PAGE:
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Plans revealed for major Cortex expansion

The Cortex Innovation Community in St. Louis’ Central West End will undergo a major expansion over the next two years.

Developers announced plans Thursday for the district’s first hotel which will include a restaurant, apartments with over 200 studio, one and two bedroom units, approximately 20,000 square feet of street level retail, a new technology and lab building and an innovation hall to be used as a meeting space.

The project will also include a parking garage capable of accommodating almost 1,000 vehicles. Additional parking will be crucial once these new district amenities are added.

Credit Hannah Westerman St. Louis Public Radio
Cortex President Dennis Lower announces the expansion with representatives from developers and organizations involved in the project.

Cortex President Dennis Lower says the project is scheduled to begin next spring. 

“We have four developers and each of them has to not only do their own project but has to work together with the others on the team so that their component fits in and all together creates an incredible new exciting project which we call Cortex 3.0,” said Lower.

Lower says the expansion will create 1,000 construction jobs and 800 permanent jobs.

Michael Holmes is the Executive Director of Slate, the St. Louis Agency of Training and Employment. He attended the unveiling Thursday to discuss how Slate and Cortex will work together to create long-term employment opportunities for St. Louis residents.

Credit Hannah Westerman St. Louis Public Radio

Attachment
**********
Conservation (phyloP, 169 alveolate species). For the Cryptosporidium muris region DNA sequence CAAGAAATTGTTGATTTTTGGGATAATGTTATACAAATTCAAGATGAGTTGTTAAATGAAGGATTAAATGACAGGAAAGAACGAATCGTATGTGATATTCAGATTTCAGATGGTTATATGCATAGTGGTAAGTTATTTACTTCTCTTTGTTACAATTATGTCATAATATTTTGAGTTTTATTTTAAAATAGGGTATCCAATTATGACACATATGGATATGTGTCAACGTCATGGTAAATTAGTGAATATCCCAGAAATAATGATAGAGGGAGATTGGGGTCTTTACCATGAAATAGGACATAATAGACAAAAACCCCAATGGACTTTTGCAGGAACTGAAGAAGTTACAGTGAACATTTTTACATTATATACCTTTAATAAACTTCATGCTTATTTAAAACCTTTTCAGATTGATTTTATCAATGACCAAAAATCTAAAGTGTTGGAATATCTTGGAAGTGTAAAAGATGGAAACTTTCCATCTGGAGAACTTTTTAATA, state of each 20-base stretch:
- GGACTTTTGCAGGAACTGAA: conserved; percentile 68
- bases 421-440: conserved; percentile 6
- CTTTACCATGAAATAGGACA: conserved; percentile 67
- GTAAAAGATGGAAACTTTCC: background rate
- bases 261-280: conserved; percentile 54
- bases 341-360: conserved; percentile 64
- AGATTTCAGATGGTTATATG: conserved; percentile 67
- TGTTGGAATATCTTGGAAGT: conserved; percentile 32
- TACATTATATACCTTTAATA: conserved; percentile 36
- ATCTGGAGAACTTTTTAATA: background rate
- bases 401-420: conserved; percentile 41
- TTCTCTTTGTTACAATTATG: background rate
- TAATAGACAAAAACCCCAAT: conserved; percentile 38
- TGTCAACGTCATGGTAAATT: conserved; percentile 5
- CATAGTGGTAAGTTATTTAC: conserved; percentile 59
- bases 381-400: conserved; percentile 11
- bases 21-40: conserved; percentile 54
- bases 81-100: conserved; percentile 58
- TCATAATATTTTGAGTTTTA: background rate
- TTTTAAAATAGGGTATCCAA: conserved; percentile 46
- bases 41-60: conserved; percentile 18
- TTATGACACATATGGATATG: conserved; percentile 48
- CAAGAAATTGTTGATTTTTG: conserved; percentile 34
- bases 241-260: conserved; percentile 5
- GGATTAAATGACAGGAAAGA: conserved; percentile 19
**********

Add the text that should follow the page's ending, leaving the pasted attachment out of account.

Executive Director of SLATE Michael Holmes called the expansion a "good day" for the district.

“I believe it’s important that we show in the district that residents in this region have the opportunity to get employment if they’re qualified for those jobs,” said Holmes.

The development is expected to be completed about the same time a MetroLink Station opens on Boyle Avenue in the fall of 2018.

The estimated cost of the Cortex 3.0 expansion is $170 million while the new MetroLink Station will cost $13.5-14 million. 

"What's on these parcels right now is nothing," said Lower. "So the basis is really low. So by putting these improvements, we're generating quite substantial real estate taxes, sales taxes and income taxes, employment taxes for the city, state and all the municipalities - or all the users of the city taxes."

Credit Hannah Westerman St. Louis Public Radio
Lower points to a map that details the area that will be developed in the Cortex 3.0 expansion.

Retailers and restaurateurs who will be located in the development have not been announced.